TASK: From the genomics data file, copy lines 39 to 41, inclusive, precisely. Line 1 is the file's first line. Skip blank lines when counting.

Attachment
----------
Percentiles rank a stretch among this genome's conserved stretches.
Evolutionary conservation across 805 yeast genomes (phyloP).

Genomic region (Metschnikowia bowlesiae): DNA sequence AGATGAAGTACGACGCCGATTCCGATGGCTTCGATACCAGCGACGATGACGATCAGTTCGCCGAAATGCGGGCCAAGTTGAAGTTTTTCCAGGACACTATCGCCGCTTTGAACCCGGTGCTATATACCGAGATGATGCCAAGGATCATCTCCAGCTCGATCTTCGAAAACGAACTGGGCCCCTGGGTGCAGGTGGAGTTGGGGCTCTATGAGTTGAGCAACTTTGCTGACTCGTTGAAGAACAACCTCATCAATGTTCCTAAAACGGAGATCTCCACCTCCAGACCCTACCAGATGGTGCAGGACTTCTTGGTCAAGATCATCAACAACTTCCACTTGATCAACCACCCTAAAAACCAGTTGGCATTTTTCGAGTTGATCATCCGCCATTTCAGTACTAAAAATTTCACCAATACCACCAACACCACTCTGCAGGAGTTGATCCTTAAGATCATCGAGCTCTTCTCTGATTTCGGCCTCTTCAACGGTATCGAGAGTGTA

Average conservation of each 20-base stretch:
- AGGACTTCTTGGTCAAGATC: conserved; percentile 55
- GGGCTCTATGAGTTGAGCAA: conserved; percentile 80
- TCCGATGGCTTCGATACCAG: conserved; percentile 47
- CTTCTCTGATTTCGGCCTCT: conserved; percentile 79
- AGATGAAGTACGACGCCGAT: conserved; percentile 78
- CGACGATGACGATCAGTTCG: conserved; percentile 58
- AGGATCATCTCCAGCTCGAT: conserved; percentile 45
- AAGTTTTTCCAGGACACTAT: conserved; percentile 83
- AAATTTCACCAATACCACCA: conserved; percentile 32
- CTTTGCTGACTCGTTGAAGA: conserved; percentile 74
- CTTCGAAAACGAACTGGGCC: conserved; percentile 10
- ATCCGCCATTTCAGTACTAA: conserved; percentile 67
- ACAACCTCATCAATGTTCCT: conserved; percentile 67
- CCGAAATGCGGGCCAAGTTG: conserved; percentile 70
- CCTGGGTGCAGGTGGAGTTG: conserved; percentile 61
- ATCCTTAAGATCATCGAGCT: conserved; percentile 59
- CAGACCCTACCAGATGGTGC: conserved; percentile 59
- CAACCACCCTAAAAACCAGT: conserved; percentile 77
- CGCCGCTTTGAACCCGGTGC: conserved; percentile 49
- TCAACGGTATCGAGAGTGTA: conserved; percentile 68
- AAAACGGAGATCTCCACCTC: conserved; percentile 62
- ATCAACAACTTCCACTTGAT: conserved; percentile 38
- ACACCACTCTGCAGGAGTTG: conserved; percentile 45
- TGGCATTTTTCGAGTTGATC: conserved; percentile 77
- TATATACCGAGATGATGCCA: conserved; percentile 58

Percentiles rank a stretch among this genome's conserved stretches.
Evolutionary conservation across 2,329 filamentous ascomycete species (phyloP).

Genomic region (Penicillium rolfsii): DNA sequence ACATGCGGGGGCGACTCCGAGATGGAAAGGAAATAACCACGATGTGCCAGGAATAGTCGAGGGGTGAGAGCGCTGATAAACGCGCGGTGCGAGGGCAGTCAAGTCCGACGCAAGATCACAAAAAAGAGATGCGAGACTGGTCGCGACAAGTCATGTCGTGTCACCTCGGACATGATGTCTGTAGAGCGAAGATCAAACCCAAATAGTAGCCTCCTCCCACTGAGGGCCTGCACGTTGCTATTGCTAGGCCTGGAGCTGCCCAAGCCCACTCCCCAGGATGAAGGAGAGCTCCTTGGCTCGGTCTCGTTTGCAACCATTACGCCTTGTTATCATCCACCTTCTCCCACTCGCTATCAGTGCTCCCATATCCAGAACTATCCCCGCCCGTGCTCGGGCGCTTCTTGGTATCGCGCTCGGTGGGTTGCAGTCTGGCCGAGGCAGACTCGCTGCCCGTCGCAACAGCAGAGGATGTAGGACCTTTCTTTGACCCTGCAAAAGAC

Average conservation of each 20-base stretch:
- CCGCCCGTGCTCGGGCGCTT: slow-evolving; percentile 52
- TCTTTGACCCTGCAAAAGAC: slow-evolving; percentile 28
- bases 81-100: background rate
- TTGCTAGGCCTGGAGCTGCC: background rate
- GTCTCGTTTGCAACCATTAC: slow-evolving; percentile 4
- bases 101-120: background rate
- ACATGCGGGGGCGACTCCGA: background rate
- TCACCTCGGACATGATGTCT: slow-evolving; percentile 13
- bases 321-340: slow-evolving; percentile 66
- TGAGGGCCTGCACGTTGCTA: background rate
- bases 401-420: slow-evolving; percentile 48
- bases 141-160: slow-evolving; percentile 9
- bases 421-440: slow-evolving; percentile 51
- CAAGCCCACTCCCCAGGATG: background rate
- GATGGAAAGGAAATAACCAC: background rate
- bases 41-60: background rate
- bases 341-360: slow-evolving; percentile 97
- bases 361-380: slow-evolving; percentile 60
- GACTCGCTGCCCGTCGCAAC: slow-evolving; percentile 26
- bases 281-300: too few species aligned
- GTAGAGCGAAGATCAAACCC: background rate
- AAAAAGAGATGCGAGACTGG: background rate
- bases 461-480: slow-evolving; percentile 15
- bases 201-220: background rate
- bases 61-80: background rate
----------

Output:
- bases 101-120: background rate
- ACATGCGGGGGCGACTCCGA: background rate
- TCACCTCGGACATGATGTCT: slow-evolving; percentile 13